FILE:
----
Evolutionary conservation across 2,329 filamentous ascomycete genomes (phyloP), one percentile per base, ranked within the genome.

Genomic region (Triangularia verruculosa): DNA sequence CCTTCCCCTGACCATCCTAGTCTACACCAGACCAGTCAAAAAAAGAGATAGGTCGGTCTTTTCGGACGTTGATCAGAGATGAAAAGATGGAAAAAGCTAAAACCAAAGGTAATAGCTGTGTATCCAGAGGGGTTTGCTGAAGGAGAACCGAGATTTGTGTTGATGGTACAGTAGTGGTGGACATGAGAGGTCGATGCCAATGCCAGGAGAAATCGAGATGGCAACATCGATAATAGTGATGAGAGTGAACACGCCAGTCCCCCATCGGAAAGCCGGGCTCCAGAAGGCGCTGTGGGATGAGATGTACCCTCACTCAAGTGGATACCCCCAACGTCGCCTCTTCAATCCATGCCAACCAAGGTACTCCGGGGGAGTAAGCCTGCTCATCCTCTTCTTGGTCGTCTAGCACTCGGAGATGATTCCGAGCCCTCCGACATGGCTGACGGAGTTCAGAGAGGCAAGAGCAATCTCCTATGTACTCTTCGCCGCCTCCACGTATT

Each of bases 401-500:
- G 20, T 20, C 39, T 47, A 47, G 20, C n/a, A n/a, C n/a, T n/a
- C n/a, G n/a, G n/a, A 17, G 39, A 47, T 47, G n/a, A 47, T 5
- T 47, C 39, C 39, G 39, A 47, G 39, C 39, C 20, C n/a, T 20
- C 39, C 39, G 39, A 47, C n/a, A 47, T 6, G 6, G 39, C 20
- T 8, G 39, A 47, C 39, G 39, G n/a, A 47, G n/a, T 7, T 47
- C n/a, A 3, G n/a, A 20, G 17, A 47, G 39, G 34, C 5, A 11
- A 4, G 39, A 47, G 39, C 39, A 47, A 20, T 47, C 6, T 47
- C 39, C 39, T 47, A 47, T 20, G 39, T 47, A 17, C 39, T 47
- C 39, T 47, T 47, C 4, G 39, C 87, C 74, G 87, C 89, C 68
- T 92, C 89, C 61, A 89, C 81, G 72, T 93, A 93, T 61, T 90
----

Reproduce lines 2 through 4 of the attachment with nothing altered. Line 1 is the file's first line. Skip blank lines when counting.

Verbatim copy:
Genomic region (Triangularia verruculosa): DNA sequence CCTTCCCCTGACCATCCTAGTCTACACCAGACCAGTCAAAAAAAGAGATAGGTCGGTCTTTTCGGACGTTGATCAGAGATGAAAAGATGGAAAAAGCTAAAACCAAAGGTAATAGCTGTGTATCCAGAGGGGTTTGCTGAAGGAGAACCGAGATTTGTGTTGATGGTACAGTAGTGGTGGACATGAGAGGTCGATGCCAATGCCAGGAGAAATCGAGATGGCAACATCGATAATAGTGATGAGAGTGAACACGCCAGTCCCCCATCGGAAAGCCGGGCTCCAGAAGGCGCTGTGGGATGAGATGTACCCTCACTCAAGTGGATACCCCCAACGTCGCCTCTTCAATCCATGCCAACCAAGGTACTCCGGGGGAGTAAGCCTGCTCATCCTCTTCTTGGTCGTCTAGCACTCGGAGATGATTCCGAGCCCTCCGACATGGCTGACGGAGTTCAGAGAGGCAAGAGCAATCTCCTATGTACTCTTCGCCGCCTCCACGTATT

Each of bases 401-500:
- G 20, T 20, C 39, T 47, A 47, G 20, C n/a, A n/a, C n/a, T n/a